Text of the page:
July 9, 2014 by lucieromarin
If you’re readjusting your mental or physical universe, it’s odd to discover that nobody can tell this just by looking at you. I mean, if you used to go about in a wheelchair, and now you’re walking, your friends will probably notice. But if you used to have scruples, and now you’re trying not to have scruples, the person who sits opposite you on the bus cannot tell. Generally, people can’t tell at a glance if you’re wearing jeans for the first time in years – or a skirt, whichever is new for you! – or if you only got your amazing new hairstyle yesterday, and they certainly can’t tell if you’re grieving or healing, just as you can’t tell this about them.
I mean, obviously we know intellectually that our interior lives are mostly interior. But I have to say that it feels very odd to wear once-banned clothing or eat once-banned food in public, and simultaneously to feel both the shift of the universe around you and the invisibility of that shift to everyone else, for whom it is a matter of complete indifference. It is similarly strange to go to Mass in a parish other than your own, and to feel just how invisible or inaudible your thoughts or feelings are to the people kneeling beside you for the first time…kneeling there as though the New Mass was normal!!!! (Not to mention having no idea that there’s a giant arrow over your head, pointing to your completely inappropriate Mass-outfit and headcovering, which God can see, even if they can’t!).
The feeling is increased by the thought of our actions having spiritual significance and consequences. Women who wear the mantilla talk of a feeling of embarrassment which lasts until they realise that, in fact, no one has noticed their head-covering at all, much less been affected by it, whereupon they start to enjoy themselves. You don’t need a religious code to know how it feels to try a new outfit or a new style, but when your dress is a theological statement as well as a sartorial one, and when you are conditioned to thinking of clothing as a contributing factor to spiritual wellbeing and God’s good opinions – well, it’s any wonder you feel like the world must be watching!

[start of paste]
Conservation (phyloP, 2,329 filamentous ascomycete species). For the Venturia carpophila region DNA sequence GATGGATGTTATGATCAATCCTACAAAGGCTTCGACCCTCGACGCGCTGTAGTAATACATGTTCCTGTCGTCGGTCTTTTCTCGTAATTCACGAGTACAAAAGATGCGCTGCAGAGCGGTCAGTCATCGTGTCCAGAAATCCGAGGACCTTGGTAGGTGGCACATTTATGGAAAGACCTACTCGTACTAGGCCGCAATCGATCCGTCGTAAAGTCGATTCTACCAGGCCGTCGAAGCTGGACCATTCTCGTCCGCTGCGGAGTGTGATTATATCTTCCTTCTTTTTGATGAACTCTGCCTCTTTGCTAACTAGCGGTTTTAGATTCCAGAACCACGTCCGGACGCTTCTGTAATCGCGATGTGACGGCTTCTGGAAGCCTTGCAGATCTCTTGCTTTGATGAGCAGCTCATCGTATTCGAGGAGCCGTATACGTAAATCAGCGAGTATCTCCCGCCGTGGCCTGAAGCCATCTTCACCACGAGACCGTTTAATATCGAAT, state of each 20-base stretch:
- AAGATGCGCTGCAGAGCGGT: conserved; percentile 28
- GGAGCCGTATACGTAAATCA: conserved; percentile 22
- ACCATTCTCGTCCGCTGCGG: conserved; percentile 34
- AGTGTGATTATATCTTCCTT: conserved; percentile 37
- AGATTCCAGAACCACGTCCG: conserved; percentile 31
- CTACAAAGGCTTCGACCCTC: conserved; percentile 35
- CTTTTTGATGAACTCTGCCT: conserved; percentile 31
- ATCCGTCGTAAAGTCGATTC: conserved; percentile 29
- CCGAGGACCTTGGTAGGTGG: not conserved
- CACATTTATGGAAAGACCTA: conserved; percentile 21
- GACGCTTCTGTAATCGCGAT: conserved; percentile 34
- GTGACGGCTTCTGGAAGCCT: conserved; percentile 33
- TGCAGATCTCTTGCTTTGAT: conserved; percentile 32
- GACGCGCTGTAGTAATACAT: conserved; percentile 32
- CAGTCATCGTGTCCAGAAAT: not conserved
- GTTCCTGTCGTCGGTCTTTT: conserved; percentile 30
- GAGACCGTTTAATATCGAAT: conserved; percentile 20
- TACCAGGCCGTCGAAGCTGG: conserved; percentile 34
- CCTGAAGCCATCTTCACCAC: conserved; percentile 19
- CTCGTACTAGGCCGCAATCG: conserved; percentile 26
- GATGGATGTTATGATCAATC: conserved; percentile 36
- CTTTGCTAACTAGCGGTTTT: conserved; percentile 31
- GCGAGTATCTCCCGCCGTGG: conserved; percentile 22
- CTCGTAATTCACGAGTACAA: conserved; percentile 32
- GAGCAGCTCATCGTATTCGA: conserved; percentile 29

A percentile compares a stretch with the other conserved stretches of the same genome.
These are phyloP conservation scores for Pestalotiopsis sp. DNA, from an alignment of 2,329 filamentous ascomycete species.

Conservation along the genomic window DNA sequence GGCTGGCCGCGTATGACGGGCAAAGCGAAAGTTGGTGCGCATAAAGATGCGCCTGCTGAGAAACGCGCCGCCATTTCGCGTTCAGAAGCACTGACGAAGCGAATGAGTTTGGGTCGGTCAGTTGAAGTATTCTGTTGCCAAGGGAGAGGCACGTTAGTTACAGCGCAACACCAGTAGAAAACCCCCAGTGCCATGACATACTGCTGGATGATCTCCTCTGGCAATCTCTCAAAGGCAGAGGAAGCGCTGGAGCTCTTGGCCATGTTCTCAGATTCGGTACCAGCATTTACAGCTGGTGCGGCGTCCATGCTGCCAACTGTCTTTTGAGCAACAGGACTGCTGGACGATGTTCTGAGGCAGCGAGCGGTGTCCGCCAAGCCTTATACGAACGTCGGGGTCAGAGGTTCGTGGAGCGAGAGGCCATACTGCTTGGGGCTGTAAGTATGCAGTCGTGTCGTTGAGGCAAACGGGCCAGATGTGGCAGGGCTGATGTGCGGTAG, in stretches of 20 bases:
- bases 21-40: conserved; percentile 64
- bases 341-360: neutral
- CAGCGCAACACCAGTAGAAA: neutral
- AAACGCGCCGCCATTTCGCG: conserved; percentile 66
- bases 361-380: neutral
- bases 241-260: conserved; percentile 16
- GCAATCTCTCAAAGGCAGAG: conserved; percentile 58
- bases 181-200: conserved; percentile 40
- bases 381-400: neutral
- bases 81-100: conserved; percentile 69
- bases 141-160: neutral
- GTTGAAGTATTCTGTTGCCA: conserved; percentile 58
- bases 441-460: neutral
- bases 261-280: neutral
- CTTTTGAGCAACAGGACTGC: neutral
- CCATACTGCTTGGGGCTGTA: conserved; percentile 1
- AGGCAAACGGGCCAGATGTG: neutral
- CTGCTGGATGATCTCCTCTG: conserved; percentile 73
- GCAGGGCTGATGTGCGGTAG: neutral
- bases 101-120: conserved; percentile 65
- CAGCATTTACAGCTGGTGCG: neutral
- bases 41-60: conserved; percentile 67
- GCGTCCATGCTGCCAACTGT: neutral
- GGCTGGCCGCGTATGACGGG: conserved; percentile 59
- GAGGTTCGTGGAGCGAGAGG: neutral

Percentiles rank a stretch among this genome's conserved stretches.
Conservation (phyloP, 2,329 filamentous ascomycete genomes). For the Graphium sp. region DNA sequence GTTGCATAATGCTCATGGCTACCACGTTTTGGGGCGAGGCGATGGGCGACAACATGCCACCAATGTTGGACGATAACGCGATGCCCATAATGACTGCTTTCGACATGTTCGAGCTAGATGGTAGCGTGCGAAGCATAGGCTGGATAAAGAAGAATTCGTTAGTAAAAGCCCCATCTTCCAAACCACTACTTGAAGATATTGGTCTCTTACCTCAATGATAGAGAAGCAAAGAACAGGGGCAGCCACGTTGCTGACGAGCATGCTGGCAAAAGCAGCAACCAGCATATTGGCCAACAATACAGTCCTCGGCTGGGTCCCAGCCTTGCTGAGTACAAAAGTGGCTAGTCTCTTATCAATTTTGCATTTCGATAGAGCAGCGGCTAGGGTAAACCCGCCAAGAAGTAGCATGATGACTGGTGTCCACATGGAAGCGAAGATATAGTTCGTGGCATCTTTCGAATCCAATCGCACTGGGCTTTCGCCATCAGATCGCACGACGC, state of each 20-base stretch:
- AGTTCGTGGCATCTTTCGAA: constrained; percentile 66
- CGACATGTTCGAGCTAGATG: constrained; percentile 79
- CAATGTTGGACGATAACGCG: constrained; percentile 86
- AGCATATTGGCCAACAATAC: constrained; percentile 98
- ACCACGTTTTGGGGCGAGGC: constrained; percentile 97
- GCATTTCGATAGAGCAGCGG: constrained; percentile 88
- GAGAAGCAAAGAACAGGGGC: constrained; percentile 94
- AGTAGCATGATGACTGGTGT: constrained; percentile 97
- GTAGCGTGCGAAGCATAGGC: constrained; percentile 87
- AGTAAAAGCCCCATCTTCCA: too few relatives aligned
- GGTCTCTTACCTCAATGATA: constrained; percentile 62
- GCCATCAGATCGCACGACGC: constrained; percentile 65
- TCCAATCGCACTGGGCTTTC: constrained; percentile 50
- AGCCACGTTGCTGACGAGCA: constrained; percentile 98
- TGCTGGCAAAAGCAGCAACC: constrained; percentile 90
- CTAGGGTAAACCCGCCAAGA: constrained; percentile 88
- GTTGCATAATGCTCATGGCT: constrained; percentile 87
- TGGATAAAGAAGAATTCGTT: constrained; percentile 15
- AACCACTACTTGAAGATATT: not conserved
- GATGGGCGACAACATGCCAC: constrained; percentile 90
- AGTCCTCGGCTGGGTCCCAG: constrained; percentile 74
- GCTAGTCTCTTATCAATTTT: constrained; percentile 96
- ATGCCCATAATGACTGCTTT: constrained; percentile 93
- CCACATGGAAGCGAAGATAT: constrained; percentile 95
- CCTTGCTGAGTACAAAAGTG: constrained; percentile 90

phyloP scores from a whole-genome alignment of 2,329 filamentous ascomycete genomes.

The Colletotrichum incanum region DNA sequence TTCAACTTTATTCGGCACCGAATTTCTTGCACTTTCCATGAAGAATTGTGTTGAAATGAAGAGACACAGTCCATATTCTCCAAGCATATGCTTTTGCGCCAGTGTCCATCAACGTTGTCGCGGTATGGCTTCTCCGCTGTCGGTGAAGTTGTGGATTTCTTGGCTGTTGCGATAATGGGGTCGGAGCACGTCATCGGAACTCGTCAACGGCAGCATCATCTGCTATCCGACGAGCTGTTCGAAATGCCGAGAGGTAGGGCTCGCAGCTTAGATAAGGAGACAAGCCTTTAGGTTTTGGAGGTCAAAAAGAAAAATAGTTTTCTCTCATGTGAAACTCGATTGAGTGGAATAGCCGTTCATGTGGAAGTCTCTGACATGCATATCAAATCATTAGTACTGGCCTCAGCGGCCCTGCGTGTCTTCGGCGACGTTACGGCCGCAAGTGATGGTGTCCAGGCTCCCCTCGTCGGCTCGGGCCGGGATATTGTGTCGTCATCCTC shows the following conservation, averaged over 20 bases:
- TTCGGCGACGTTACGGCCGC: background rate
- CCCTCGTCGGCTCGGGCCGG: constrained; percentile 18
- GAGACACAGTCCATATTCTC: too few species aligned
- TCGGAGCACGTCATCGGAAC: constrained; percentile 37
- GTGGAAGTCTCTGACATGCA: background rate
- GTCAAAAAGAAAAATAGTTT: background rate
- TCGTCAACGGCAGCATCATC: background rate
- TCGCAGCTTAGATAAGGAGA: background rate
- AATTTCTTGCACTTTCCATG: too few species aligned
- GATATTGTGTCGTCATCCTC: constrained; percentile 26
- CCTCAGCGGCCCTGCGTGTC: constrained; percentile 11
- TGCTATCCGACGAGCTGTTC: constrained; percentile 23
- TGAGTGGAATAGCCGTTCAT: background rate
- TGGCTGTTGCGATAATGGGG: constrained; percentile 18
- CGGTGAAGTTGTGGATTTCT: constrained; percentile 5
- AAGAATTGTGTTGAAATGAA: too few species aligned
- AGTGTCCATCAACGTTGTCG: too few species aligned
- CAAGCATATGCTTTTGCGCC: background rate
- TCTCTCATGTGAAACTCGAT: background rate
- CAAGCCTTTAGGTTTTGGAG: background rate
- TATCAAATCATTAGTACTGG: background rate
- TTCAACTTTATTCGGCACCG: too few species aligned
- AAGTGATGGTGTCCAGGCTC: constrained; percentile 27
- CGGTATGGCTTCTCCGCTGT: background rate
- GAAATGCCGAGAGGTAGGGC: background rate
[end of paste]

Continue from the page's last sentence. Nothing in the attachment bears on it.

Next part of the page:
It isn’t, though. Mostly, people don’t care, which may not be helpful when you want encouragement, but is very helpful if you’d like to be out of the spotlight while you experiment and make your own decisions. It is true that we might be noticed, but this is not to say that we’re always being watched. You get noticed because you’re pretty, or ugly, or kind, or weird. You feel watched, either because you’re thinking of God watching you, or because someone in your Evangelisation School told you that you were an apostle and everything you do can draw people to God, or because someone in that parish mission told you that We are at War and that everything you do affects the War.
Well, it’s true that God is watching, and I have to admit that this is not so easy a feeling to dismiss. I mean, you want to please Him, and you don’t want to displease Him by accidentally sinning by rebelliously doing something that He already told you through Father-such-and-such not to do. The important thing is not to freak out, because He’s not watching like that. As long as you are not committing objectively mortally sinful acts, you are allowed to take stock of your code from time to time. God is not leaning over you with a menacing expression, looking for a reason to strike you down. Mostly, He’s just looking for an opportunity to give you more grace – which includes the grace of a little time to work out what exactly you keep of your old code, and why. But the rest is a fiction. I don’t mean that the idea that you can lead people to God or that there is a war is a fiction; you can, and good and evil will wage their battles until the end of time. I mean the feeling of being immensely noticeable, all the time, to everyone, is a fiction. After all, can you remember every face you ever saw on public transport?
I thought not.
Or, of course, it’s possible that you feel watched because you’re a sanguine, and therefore a little bit of a diva!